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12/12/12 birthday seems extra special for local boy

Tuesday, December 11, 2012
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Sean McDonald, who turns 12 today, 12/12/12, plays Xbox at his home in Charlton last week.
Sean McDonald, who turns 12 today, 12/12/12, plays Xbox at his home in Charlton last week.

— Sean McDonald thinks it’s “sort of pretty cool” that he’ll turn 12 years old today.

Not only is he getting closer to the day he can become an Eagle Scout or fly a helicopter, but he’s entering his final preteen year on 12/12/12.

It’s a date some are greeting with great fanfare. Its numerical repetition has provoked predictions of worldwide good fortune — or the end of the world, getting a jump on the Mayan calendar story, which gives us nine more days before a Dec. 21 apocalypse.

On the upside, the date’s arrival has prompted thousands of midweek weddings across the country, by couples hoping it will bring them good fortune — and be easy for anniversary-amnesiacs to remember.

Young Sean, who is a sixth-grader at O’Rourke Middle School in Burnt Hills, acknowledges 12 is one of his lucky numbers, though he likes 10 and 11, too.

“He tried so hard to get the No. 12 for baseball, but he couldn’t,” said his mother, Cindy. His street address begins with a 12, too.

Since tonight is a school night, Sean and his friends had a party last Saturday at a Saratoga Springs laser tag arena, and he’ll go out with family tonight to a favorite restaurant, maybe Buffalo Wild Wings. Sean’s got an older sister, Kelsey, who’s in college, and two younger brothers, Bradden, 10, and Colin, 9.

Like many 12-year-olds, Sean loves XBox games like “Call of Duty,” but he hopes to attend the Air Force Academy, then fly helicopters.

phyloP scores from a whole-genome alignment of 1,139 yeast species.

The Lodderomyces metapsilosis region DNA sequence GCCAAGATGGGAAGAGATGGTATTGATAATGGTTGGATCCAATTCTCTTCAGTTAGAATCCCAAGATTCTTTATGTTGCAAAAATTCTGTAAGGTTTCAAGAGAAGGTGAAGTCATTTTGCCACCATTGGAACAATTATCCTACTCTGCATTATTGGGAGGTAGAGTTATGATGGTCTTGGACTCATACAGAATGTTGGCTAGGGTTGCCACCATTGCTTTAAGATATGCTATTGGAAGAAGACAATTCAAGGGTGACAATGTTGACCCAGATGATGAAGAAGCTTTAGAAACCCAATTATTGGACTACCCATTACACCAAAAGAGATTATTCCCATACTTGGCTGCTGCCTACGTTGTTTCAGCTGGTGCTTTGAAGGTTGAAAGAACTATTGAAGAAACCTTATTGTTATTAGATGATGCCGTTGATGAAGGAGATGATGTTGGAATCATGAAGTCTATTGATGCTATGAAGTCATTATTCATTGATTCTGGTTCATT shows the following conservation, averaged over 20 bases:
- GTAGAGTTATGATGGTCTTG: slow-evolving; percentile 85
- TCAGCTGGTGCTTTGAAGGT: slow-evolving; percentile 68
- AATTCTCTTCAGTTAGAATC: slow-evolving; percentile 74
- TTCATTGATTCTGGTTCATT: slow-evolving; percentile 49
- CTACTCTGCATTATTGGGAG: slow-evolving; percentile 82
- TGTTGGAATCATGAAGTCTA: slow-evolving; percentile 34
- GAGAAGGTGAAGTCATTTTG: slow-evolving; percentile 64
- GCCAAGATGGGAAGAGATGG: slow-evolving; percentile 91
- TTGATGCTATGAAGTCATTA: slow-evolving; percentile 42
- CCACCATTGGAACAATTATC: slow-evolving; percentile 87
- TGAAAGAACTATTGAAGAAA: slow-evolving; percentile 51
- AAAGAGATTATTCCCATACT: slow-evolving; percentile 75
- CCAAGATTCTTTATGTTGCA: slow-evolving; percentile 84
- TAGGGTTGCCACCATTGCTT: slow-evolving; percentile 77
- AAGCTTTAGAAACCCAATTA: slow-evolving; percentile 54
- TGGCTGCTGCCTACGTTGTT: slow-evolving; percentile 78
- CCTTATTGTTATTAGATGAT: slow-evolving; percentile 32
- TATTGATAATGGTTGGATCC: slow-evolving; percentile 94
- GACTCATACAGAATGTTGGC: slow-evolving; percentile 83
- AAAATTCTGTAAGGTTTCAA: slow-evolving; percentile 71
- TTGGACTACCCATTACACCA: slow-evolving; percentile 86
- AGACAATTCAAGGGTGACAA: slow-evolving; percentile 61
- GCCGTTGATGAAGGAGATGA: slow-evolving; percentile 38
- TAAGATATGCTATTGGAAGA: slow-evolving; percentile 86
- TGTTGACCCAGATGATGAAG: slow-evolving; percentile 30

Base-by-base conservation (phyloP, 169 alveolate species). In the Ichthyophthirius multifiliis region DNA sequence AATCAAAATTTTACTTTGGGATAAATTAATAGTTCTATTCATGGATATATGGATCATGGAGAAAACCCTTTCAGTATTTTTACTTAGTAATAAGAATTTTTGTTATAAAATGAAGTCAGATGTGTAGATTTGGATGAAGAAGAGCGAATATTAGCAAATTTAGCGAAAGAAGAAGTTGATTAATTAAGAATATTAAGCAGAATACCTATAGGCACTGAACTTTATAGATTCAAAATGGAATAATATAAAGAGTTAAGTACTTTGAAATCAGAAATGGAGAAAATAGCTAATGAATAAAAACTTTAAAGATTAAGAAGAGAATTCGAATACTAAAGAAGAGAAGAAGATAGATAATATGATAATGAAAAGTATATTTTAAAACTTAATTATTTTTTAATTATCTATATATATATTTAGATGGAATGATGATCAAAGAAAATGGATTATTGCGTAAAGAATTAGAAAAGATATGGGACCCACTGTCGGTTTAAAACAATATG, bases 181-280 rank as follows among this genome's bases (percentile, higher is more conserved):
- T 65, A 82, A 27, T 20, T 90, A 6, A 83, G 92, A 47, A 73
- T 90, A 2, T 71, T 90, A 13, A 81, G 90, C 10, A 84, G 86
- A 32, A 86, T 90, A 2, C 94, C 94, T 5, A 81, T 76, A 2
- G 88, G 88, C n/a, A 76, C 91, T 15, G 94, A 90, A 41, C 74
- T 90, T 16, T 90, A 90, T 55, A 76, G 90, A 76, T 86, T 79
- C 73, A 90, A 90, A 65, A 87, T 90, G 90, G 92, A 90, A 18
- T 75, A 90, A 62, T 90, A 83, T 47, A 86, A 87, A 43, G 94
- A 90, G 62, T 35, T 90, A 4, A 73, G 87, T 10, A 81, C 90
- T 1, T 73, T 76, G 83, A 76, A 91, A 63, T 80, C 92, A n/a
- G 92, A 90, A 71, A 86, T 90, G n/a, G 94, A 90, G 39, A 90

Sean’s parents figured out the approaching quadruple convergence a few years ago. “It’s really cool,” said his dad, Dan, a Schenectady police officer.

Today’s date seems to resonate with people in a way earlier series like 09-09-09, or 10-10-10 or 11-11-11 didn’t. Maybe that’s because there won’t be another date repetition like it for 88 years, until New Year’s Day, 2101 — which will be 01-01-01.

Readers can decide for themselves whether there’s any cosmic harmonic resonances, but thousands of people are planning to get married today, despite it being midweek. Las Vegas wedding chapels that advertise Elvis, James Brown and Johnny Cash wedding specials have been promoting 12-12-12 wedding packages for months.

David’s Bridal, the national bridal clothing chain, estimates 7,500 couples will tie the knot today nationwide, compared with only 485 on Dec. 12, 2011, which was also a weekday.

“Twelve-twelve-twelve marks the last triple sequence of the century, so it has its own special significance,” said Brian Beitler, David’s Bridals’ chief marketing officer.

In Pittsburgh, The Associated Press reported that an assistant U.S. attorney and deputy U.S. marshal will be married by a federal judge at 12:12 p.m., and they will exchange 12-word vows: “Do you, [name], take this woman/man to be your lawfully wedded wife/husband?”

Why does 12-12-12 resonate with so many people?

Perhaps it’s because the number 12 plays a central in our lives: a day is conventionally divided into two 12-hour segments, it’s the number of months in a year, and it’s useful in commerce and mathematics because it’s easily divided into half, thirds, quarters, sixth or twelfths — as are any of its upward multiples. A dozen is a common commodity measurement, and so is a gross — a dozen dozen.

And don’t forget that there are 12 days of Christmas.

But should the number series 12-12-12 make you think of nothing more exciting than boxes of doughnuts, rest assured that you’re not alone.

 
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